The PI3K (phosphoinositide 3-kinase)/Akt (also called protein kinase B) signalling cassette plays a central role in the response to growth factors, particularly insulin-like molecules, and its misregulation is a characteristic feature of diabetes and many forms of human cancer. Recent molecular genetic studies initiated in the fruitfly, Drosophila melanogaster, have highlighted two new cell-type-specific mechanisms regulating PI3K/Akt signalling and its downstream effects. First, the cellular response to this cassette is modulated by several classes of cell-surface transporters and sensors, suggesting an important role for extracellular nutrients in insulin-sensitivity. Secondly, various cell types show a markedly different subcellular distribution of the activated kinase Akt, influencing the cellular functions of this molecule. These findings reveal new mechanisms by which processes such as growth, lipogenesis and insulin resistance can be differentially regulated and may suggest novel strategies for treating insulin-linked diseases.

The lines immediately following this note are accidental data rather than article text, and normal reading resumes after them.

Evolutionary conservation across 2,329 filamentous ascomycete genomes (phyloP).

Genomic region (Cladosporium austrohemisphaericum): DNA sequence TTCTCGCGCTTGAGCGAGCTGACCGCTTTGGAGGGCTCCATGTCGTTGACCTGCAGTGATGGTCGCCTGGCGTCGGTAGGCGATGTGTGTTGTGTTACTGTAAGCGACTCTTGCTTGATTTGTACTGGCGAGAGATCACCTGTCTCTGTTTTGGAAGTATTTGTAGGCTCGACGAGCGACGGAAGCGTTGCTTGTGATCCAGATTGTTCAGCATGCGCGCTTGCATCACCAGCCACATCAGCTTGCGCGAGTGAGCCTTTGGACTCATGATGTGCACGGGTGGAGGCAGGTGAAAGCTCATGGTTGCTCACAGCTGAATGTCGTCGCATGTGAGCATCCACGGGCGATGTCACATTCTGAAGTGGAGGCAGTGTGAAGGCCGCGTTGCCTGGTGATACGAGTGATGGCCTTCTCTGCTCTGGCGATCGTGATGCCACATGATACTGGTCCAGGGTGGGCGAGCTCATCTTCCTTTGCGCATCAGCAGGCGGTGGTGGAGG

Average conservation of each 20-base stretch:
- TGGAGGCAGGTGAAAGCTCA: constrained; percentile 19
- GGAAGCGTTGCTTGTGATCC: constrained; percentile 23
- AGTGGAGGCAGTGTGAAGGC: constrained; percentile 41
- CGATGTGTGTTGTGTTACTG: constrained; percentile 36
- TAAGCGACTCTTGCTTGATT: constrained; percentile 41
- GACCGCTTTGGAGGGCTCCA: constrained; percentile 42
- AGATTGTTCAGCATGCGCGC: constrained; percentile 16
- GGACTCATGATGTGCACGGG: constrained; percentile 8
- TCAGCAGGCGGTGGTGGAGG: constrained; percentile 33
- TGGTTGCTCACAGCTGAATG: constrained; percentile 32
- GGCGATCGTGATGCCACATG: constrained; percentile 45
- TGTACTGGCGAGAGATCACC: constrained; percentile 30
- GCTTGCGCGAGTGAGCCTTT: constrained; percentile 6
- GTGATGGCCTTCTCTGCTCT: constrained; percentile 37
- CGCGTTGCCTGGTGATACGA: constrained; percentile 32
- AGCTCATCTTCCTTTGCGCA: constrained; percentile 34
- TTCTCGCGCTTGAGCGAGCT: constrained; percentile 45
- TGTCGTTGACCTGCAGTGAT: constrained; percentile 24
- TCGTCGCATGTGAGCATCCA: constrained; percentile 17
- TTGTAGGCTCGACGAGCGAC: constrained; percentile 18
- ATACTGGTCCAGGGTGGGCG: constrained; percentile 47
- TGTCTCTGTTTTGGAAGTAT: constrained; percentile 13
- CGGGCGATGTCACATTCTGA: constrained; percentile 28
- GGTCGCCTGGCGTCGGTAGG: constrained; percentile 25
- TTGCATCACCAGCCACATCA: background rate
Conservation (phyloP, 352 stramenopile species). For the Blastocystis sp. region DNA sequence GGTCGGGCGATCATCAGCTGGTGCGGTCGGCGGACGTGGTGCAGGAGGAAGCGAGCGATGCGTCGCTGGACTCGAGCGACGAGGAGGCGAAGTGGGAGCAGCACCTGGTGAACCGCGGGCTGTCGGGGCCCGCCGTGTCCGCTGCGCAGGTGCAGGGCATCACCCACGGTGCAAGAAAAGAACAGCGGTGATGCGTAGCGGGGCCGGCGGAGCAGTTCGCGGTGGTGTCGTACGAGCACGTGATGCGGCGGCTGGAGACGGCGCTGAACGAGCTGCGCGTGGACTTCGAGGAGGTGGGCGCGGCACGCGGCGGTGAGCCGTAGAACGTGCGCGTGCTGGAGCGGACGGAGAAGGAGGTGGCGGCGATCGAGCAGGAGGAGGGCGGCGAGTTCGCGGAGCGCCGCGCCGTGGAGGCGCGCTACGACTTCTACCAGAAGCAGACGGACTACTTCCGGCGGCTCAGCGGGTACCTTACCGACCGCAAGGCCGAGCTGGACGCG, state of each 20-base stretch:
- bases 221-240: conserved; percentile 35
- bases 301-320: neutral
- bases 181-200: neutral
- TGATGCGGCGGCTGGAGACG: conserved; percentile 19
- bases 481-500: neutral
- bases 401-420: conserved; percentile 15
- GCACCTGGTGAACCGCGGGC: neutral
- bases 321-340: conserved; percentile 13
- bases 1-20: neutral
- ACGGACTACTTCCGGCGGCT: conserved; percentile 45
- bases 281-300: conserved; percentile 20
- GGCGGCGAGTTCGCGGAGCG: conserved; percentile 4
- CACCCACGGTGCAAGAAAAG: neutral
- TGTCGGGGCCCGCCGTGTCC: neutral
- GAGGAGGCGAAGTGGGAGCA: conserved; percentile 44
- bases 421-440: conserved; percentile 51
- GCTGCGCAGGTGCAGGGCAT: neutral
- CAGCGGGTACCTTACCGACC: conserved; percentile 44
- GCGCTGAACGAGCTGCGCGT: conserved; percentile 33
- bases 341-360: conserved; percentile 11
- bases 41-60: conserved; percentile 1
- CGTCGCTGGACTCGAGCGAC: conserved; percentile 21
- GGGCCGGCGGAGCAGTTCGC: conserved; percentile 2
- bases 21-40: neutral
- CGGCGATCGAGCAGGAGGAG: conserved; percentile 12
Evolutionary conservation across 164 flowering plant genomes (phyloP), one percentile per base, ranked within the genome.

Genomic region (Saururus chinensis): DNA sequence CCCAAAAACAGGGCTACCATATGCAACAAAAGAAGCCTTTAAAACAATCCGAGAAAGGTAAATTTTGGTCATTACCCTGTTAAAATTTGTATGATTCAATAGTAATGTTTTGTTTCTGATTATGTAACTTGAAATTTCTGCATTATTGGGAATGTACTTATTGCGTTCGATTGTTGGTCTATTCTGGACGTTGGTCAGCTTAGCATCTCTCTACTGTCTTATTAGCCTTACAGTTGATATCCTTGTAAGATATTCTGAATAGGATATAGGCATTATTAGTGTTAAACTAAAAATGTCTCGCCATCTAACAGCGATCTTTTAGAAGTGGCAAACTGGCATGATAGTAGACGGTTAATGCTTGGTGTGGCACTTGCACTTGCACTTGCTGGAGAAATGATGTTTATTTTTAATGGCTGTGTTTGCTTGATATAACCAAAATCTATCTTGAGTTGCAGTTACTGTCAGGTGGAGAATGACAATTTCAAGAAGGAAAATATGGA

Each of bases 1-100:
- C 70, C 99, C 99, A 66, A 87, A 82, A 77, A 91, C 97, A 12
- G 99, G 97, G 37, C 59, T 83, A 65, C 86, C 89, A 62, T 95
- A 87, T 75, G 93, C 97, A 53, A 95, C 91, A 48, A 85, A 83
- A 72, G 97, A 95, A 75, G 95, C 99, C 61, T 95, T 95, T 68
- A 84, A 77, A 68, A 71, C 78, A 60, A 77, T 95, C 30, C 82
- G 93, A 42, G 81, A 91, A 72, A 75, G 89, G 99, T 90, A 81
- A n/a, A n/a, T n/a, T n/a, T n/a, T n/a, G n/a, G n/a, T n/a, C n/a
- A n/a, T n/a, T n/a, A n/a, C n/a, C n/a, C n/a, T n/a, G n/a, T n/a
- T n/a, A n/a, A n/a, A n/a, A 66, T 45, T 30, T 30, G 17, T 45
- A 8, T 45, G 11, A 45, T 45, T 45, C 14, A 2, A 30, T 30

Extracellular and subcellular regulation of the PI3K/Akt cassette: new mechanisms for controlling insulin and growth factor signalling
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C. Wilson, N. Vereshchagina, B. Reynolds, D. Meredith, C.A.R. Boyd, D.C.I. Goberdhan; Extracellular and subcellular regulation of the PI3K/Akt cassette: new mechanisms for controlling insulin and growth factor signalling. Biochem Soc Trans 1 April 2007; 35 (2): 219–221. doi: https://doi.org/10.1042/BST0350219
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